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“That’s a sign that something is about to happen.” – Darrell Armstrong reflects on a wild night at Reunion Arena

Dallas Mavericks

“That’s a sign that something is about to happen.” – Darrell Armstrong reflects on a wild night at Reunion Arena

On January 18, 2001 the Orlando Magic faced the Dallas Mavericks in a Thursday night game at Reunion Arena.  Orlando held a 11 point lead with 1:46 remaining and a victory was firmly within reach.  Over the next 90 seconds however, the Mavericks rallied and pulled within 6 points due to timely scoring by Dirk Nowitzki, Loy Vaught, and Hubert Davis.  With 0:15 left in the game, Loy Vaught forced a jump ball against Darrell Armstrong and the Mavericks regained possession.  Michael Finley banked in a 30 footer to trim the deficit to 3 points with 8 seconds remaining.

The Magic were still in an ideal position to win the game.  If they could just inbound the ball to Darrell Armstrong, a 90% free throw shooter, and force the Mavericks to intentionally foul him, he could easily make one or both free throws to guarantee a win for Orlando.  The Magic got the ball to Armstrong, who stepped up to the line and shockingly missed both free throws.

“I missed the first one, and missed the second one.  I’m stunned.  I’m shocked. One thing about that is, that’s a sign that something is about to happen,”  said Armstrong while looking back on the night. Evidently, Armstrong was right.

The Mavericks rebounded the miss and promptly called a timeout.  Michael Finley inbounded the ball to Dirk Nowitzki, who immediately handed it right back to Finley.  Finley, with Bo Outlaw guarding him, launched a fadeaway three at the buzzer that rattled into basket, sending Reunion into a frenzy and the Mavericks into overtime. The Mavericks controlled the extra session from start to to finish and ended up winning the game 115-106.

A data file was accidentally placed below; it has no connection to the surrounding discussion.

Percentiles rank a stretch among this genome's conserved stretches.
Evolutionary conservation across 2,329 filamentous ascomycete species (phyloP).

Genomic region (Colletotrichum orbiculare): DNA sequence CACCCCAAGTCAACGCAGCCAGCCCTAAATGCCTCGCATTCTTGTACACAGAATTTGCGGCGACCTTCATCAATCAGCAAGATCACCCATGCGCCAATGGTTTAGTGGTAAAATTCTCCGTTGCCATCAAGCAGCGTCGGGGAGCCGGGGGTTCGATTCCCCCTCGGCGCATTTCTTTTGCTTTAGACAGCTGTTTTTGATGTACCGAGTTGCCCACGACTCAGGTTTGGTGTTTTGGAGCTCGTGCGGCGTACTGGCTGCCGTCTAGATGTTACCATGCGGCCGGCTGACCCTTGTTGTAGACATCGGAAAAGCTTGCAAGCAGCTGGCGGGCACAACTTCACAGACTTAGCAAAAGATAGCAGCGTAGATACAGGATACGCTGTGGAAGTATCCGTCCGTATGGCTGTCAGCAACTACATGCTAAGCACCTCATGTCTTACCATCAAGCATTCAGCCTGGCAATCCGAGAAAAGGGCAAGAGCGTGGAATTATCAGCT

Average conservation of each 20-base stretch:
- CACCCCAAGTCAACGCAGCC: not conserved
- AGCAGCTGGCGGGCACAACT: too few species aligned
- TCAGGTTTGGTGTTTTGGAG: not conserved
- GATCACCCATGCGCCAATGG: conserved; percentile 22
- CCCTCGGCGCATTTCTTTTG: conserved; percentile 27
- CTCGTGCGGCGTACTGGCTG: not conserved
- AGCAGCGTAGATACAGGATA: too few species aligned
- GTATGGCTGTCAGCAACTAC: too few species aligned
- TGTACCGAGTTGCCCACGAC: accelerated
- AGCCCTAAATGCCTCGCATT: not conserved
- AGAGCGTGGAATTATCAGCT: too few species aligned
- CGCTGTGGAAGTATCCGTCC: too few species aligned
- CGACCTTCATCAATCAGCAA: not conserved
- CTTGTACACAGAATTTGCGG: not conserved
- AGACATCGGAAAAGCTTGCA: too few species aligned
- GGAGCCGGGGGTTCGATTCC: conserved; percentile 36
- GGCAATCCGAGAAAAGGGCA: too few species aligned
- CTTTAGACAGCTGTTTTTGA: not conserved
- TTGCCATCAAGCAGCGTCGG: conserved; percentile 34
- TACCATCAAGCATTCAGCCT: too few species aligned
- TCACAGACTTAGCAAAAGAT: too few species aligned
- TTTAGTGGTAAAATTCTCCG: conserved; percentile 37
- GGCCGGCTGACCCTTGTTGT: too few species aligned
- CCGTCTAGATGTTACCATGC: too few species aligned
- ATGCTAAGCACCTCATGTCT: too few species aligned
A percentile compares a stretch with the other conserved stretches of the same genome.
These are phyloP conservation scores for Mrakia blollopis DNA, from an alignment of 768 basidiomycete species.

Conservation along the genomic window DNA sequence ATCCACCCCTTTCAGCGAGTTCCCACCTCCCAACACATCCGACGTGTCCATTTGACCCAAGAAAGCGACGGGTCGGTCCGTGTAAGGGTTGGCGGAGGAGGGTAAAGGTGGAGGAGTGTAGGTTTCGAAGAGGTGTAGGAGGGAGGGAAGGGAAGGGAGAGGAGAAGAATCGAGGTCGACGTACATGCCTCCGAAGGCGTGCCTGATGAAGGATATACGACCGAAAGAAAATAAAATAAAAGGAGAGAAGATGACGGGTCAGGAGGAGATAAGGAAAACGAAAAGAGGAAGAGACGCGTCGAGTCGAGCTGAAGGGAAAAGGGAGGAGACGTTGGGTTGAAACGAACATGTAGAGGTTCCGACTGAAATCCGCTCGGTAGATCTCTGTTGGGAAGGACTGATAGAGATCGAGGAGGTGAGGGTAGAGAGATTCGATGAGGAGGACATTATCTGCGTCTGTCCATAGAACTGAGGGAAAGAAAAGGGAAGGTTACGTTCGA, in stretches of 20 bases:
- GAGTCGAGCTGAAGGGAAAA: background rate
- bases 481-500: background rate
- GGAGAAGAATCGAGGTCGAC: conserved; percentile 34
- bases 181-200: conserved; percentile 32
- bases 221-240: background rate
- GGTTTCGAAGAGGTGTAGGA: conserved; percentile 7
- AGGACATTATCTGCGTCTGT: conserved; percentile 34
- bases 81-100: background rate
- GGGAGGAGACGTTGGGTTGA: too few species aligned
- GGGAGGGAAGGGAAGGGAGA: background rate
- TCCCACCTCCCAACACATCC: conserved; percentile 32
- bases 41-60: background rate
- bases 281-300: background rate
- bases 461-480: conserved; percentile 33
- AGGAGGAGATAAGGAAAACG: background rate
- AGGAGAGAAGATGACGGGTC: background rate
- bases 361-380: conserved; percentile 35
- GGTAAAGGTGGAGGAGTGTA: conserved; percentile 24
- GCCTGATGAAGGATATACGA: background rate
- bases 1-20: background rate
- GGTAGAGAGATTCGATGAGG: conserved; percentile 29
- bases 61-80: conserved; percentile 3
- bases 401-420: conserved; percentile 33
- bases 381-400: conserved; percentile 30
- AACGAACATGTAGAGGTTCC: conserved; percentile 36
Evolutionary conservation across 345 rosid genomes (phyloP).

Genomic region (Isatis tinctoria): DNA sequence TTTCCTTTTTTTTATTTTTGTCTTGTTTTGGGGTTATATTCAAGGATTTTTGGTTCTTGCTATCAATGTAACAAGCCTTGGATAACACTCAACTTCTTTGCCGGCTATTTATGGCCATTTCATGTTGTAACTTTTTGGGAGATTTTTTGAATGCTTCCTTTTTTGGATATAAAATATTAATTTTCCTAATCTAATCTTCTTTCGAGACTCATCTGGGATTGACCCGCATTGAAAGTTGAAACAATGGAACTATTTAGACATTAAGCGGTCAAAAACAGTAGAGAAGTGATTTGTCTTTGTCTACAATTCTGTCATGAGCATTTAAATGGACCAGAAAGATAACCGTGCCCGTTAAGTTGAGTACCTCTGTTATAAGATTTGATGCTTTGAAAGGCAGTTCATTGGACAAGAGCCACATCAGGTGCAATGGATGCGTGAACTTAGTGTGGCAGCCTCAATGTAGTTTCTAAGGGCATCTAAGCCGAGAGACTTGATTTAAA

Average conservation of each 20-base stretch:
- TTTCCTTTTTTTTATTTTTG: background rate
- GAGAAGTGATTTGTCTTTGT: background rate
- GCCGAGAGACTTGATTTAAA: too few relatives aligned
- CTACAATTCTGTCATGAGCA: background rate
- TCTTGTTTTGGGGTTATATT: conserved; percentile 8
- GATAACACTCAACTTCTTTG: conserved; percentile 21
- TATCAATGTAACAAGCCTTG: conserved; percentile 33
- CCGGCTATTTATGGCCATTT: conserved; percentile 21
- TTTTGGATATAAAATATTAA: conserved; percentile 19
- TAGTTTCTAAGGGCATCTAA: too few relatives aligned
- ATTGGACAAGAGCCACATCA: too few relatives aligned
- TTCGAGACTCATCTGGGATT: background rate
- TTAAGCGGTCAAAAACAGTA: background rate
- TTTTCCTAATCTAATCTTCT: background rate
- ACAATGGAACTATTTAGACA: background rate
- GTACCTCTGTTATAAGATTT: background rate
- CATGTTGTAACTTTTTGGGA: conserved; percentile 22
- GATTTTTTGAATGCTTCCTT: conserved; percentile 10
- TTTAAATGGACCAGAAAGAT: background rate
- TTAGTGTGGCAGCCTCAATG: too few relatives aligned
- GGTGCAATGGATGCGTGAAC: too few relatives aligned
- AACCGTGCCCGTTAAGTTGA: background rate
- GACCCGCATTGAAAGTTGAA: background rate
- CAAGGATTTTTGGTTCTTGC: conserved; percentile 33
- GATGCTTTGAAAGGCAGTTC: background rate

This game has become something that certain individuals jokingly give D.A. a hard time about from time to time.

“I got to hear it from Dirk all the time.  Dirk reminds me of that night.  He says they came out of the huddle and they said ‘Do not foul Darrell Armstrong. Don’t let Darrell Armstrong get the ball,’ ”  says Armstrong.

While this game is certainly one to forget for Armstrong, he had a highly successful 14 year career in the NBA.  During our conversation, D.A. looked back on his basketball journey – discussing everything from his time in the minor leagues, to working in a yarn factory, to finally latching on with the Orlando Magic in the 1994/1995 NBA season.

Armstrong played an important role on some exciting Orlando teams in the late 1990s and early 2000s, even winning the NBA’s Most Improved Player and Sixth Man of the Year in the same season (1999), becoming the first and only player to ever accomplish that feat.

After getting traded to Dallas early in the 2004/2005 season, Armstrong served as an important veteran presence for a Mavericks team in the post Steve Nash era while contributing to the squad that advanced all the way to the 2006 NBA Finals.

Prior to the 2008-2009 NBA Season, Armstrong was brought on to the team as an assistant coach on Rick Carlisle’s staff, a position he still holds to this day. Despite not winning an NBA championship with the Mavericks as a player in 2006, Armstrong finally became an NBA Champion as a coach in 2011.

Thanks for listening, I hope you enjoy the episode.

 

 

Podcast host for the Forgotten Maverick Podcast | Life long Mavs fan, born and raised in Dallas. I've been interested in NBA history for as long as I can remember. I started the "@ForgottenMavs" Instagram account in late 2016 posting pics of some lesser known Mavs, short-tenured Mavs, etc. In October of 2017, the account evolved into the "Forgotten Maverick" podcast where I interview some of the Mavs featured on the account about their NBA career and time in Dallas. It's been a lot of fun and I'm excited to share it with you! #mffl

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